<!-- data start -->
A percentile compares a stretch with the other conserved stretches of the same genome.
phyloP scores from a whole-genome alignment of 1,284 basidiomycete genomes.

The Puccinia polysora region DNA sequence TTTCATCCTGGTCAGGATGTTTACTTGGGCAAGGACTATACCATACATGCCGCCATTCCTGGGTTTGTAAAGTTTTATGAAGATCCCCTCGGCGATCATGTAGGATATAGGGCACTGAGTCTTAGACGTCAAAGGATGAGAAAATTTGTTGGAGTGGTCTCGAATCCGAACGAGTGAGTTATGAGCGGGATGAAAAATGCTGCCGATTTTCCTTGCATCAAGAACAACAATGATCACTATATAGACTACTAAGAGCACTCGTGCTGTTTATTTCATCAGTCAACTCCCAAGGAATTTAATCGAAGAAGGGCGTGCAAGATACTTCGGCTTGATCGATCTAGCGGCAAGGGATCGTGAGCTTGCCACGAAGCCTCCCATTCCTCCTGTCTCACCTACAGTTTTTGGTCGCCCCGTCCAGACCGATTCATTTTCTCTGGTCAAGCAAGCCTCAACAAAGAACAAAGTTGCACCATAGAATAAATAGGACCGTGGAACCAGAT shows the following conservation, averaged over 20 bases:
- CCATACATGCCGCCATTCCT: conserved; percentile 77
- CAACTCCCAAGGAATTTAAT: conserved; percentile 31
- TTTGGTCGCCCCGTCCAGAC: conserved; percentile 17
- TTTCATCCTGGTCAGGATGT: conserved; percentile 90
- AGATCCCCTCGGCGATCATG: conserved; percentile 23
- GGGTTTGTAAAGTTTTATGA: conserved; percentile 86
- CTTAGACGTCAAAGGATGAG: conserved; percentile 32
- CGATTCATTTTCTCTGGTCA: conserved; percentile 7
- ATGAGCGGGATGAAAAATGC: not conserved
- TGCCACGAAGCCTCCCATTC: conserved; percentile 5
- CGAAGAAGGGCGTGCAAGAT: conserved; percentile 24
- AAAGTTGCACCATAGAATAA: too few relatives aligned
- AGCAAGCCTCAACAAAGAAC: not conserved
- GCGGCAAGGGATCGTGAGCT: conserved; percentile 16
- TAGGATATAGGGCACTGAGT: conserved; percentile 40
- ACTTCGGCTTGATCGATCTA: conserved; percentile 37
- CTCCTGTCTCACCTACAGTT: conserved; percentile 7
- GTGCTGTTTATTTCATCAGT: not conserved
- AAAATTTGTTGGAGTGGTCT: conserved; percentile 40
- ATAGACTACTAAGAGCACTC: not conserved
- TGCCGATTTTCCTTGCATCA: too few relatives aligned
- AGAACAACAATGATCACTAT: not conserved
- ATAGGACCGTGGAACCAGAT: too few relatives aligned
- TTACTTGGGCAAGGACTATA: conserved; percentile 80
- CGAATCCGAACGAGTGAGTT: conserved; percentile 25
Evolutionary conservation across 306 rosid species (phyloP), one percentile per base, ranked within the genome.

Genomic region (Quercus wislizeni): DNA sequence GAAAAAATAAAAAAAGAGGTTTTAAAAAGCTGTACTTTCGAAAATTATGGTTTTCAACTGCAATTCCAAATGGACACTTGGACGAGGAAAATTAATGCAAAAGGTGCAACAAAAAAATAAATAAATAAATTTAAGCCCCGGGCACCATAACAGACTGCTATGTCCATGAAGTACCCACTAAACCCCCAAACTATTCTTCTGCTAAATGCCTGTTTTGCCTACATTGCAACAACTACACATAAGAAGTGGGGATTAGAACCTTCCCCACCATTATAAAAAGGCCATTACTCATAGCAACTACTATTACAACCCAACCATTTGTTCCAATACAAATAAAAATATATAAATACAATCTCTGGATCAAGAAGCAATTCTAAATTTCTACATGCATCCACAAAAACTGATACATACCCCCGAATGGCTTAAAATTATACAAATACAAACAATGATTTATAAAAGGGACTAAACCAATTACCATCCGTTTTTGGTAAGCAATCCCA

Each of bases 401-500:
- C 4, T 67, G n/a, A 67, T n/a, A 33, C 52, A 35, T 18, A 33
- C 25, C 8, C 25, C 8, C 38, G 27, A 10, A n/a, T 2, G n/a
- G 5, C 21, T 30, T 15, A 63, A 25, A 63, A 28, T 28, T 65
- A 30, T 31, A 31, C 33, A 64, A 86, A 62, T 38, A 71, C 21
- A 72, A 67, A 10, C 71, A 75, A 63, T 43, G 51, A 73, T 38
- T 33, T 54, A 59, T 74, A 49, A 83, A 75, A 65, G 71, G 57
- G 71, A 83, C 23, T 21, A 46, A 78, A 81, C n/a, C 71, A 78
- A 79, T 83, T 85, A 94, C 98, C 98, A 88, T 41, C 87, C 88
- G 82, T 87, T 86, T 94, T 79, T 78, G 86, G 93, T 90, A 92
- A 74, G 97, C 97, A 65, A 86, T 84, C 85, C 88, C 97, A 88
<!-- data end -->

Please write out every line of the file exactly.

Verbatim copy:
A percentile compares a stretch with the other conserved stretches of the same genome.
phyloP scores from a whole-genome alignment of 1,284 basidiomycete genomes.

The Puccinia polysora region DNA sequence TTTCATCCTGGTCAGGATGTTTACTTGGGCAAGGACTATACCATACATGCCGCCATTCCTGGGTTTGTAAAGTTTTATGAAGATCCCCTCGGCGATCATGTAGGATATAGGGCACTGAGTCTTAGACGTCAAAGGATGAGAAAATTTGTTGGAGTGGTCTCGAATCCGAACGAGTGAGTTATGAGCGGGATGAAAAATGCTGCCGATTTTCCTTGCATCAAGAACAACAATGATCACTATATAGACTACTAAGAGCACTCGTGCTGTTTATTTCATCAGTCAACTCCCAAGGAATTTAATCGAAGAAGGGCGTGCAAGATACTTCGGCTTGATCGATCTAGCGGCAAGGGATCGTGAGCTTGCCACGAAGCCTCCCATTCCTCCTGTCTCACCTACAGTTTTTGGTCGCCCCGTCCAGACCGATTCATTTTCTCTGGTCAAGCAAGCCTCAACAAAGAACAAAGTTGCACCATAGAATAAATAGGACCGTGGAACCAGAT shows the following conservation, averaged over 20 bases:
- CCATACATGCCGCCATTCCT: conserved; percentile 77
- CAACTCCCAAGGAATTTAAT: conserved; percentile 31
- TTTGGTCGCCCCGTCCAGAC: conserved; percentile 17
- TTTCATCCTGGTCAGGATGT: conserved; percentile 90
- AGATCCCCTCGGCGATCATG: conserved; percentile 23
- GGGTTTGTAAAGTTTTATGA: conserved; percentile 86
- CTTAGACGTCAAAGGATGAG: conserved; percentile 32
- CGATTCATTTTCTCTGGTCA: conserved; percentile 7
- ATGAGCGGGATGAAAAATGC: not conserved
- TGCCACGAAGCCTCCCATTC: conserved; percentile 5
- CGAAGAAGGGCGTGCAAGAT: conserved; percentile 24
- AAAGTTGCACCATAGAATAA: too few relatives aligned
- AGCAAGCCTCAACAAAGAAC: not conserved
- GCGGCAAGGGATCGTGAGCT: conserved; percentile 16
- TAGGATATAGGGCACTGAGT: conserved; percentile 40
- ACTTCGGCTTGATCGATCTA: conserved; percentile 37
- CTCCTGTCTCACCTACAGTT: conserved; percentile 7
- GTGCTGTTTATTTCATCAGT: not conserved
- AAAATTTGTTGGAGTGGTCT: conserved; percentile 40
- ATAGACTACTAAGAGCACTC: not conserved
- TGCCGATTTTCCTTGCATCA: too few relatives aligned
- AGAACAACAATGATCACTAT: not conserved
- ATAGGACCGTGGAACCAGAT: too few relatives aligned
- TTACTTGGGCAAGGACTATA: conserved; percentile 80
- CGAATCCGAACGAGTGAGTT: conserved; percentile 25
Evolutionary conservation across 306 rosid species (phyloP), one percentile per base, ranked within the genome.

Genomic region (Quercus wislizeni): DNA sequence GAAAAAATAAAAAAAGAGGTTTTAAAAAGCTGTACTTTCGAAAATTATGGTTTTCAACTGCAATTCCAAATGGACACTTGGACGAGGAAAATTAATGCAAAAGGTGCAACAAAAAAATAAATAAATAAATTTAAGCCCCGGGCACCATAACAGACTGCTATGTCCATGAAGTACCCACTAAACCCCCAAACTATTCTTCTGCTAAATGCCTGTTTTGCCTACATTGCAACAACTACACATAAGAAGTGGGGATTAGAACCTTCCCCACCATTATAAAAAGGCCATTACTCATAGCAACTACTATTACAACCCAACCATTTGTTCCAATACAAATAAAAATATATAAATACAATCTCTGGATCAAGAAGCAATTCTAAATTTCTACATGCATCCACAAAAACTGATACATACCCCCGAATGGCTTAAAATTATACAAATACAAACAATGATTTATAAAAGGGACTAAACCAATTACCATCCGTTTTTGGTAAGCAATCCCA

Each of bases 401-500:
- C 4, T 67, G n/a, A 67, T n/a, A 33, C 52, A 35, T 18, A 33
- C 25, C 8, C 25, C 8, C 38, G 27, A 10, A n/a, T 2, G n/a
- G 5, C 21, T 30, T 15, A 63, A 25, A 63, A 28, T 28, T 65
- A 30, T 31, A 31, C 33, A 64, A 86, A 62, T 38, A 71, C 21
- A 72, A 67, A 10, C 71, A 75, A 63, T 43, G 51, A 73, T 38
- T 33, T 54, A 59, T 74, A 49, A 83, A 75, A 65, G 71, G 57
- G 71, A 83, C 23, T 21, A 46, A 78, A 81, C n/a, C 71, A 78
- A 79, T 83, T 85, A 94, C 98, C 98, A 88, T 41, C 87, C 88
- G 82, T 87, T 86, T 94, T 79, T 78, G 86, G 93, T 90, A 92
- A 74, G 97, C 97, A 65, A 86, T 84, C 85, C 88, C 97, A 88